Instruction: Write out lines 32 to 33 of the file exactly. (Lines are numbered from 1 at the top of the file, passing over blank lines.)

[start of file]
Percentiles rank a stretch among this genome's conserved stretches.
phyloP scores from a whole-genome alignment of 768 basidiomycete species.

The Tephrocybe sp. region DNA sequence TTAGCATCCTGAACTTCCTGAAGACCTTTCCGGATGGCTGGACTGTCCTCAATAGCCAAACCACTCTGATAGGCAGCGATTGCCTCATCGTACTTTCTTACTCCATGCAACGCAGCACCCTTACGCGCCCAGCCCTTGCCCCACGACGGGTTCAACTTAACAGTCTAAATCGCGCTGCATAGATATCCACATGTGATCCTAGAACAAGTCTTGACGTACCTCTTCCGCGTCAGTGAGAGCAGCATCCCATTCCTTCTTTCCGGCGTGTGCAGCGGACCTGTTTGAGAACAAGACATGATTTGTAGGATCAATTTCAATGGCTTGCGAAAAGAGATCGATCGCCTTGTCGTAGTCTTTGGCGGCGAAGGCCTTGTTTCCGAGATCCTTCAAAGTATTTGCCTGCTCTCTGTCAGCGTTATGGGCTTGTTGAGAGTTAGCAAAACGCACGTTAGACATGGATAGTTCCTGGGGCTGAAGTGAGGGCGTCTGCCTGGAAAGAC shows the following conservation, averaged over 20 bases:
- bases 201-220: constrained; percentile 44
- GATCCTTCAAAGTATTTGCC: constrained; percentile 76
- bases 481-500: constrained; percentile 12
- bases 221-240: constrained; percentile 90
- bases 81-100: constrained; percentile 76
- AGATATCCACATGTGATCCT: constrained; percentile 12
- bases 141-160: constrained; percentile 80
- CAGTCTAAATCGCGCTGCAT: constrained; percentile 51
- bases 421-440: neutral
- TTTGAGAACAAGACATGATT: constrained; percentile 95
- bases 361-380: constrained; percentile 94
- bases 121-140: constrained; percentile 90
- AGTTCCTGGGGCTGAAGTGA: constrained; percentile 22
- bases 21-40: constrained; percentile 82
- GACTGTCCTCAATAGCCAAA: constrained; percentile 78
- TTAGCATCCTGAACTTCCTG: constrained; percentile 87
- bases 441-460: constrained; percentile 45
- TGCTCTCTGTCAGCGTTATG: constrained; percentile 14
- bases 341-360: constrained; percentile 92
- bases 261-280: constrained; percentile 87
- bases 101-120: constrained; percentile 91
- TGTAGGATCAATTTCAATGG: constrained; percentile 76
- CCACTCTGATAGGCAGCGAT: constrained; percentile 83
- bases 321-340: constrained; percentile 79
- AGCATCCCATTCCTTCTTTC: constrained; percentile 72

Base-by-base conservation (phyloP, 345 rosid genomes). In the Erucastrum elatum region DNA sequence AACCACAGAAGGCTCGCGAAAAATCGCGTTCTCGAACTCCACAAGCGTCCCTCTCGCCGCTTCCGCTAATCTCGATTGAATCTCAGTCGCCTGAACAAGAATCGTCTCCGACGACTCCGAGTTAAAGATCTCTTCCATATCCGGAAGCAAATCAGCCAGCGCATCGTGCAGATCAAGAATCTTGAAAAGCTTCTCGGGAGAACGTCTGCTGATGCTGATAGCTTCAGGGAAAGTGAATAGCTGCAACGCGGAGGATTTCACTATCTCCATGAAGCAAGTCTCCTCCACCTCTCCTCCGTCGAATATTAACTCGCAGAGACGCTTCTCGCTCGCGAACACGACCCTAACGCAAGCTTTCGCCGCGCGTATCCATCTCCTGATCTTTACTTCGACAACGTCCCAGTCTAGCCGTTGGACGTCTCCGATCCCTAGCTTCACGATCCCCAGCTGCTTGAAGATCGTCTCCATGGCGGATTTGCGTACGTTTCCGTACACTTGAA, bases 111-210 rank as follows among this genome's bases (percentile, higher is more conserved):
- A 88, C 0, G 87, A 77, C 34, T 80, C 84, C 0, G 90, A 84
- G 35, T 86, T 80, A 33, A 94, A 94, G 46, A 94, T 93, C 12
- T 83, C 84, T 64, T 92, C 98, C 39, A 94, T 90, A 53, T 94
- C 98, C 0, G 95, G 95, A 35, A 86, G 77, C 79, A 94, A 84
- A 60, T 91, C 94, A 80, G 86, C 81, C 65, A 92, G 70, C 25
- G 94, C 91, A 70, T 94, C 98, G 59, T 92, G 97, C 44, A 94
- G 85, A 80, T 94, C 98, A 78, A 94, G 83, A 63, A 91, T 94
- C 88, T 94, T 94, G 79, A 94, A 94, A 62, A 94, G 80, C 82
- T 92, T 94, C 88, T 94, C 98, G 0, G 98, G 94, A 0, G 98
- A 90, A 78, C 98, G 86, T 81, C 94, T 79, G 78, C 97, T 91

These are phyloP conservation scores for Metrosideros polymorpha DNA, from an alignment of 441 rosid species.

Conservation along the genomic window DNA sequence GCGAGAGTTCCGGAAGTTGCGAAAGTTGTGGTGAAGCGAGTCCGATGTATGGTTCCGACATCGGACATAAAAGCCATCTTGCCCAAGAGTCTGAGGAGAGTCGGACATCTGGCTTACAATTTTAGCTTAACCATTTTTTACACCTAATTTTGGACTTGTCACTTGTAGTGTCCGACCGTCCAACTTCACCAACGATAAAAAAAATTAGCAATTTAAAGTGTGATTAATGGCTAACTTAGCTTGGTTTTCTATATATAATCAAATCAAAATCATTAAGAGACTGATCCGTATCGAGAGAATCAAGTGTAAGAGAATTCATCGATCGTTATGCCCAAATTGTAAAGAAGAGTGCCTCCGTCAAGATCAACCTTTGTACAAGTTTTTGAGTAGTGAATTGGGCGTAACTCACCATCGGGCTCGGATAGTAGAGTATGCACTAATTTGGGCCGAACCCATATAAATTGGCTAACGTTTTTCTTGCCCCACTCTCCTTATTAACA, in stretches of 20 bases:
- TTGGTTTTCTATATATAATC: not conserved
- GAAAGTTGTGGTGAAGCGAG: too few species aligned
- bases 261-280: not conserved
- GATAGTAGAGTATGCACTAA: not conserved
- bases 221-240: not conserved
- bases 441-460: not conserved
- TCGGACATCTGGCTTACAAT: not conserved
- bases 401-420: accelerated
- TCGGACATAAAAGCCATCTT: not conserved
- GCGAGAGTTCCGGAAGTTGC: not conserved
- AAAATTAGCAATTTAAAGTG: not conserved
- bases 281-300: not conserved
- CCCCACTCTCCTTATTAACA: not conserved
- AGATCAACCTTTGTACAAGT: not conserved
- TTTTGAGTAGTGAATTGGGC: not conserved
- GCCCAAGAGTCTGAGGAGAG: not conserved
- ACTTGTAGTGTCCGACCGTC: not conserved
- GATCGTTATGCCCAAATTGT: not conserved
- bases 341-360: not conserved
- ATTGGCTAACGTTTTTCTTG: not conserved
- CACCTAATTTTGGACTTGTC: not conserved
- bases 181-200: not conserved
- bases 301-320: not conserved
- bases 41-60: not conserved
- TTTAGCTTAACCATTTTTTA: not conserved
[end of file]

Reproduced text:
- T 83, C 84, T 64, T 92, C 98, C 39, A 94, T 90, A 53, T 94
- C 98, C 0, G 95, G 95, A 35, A 86, G 77, C 79, A 94, A 84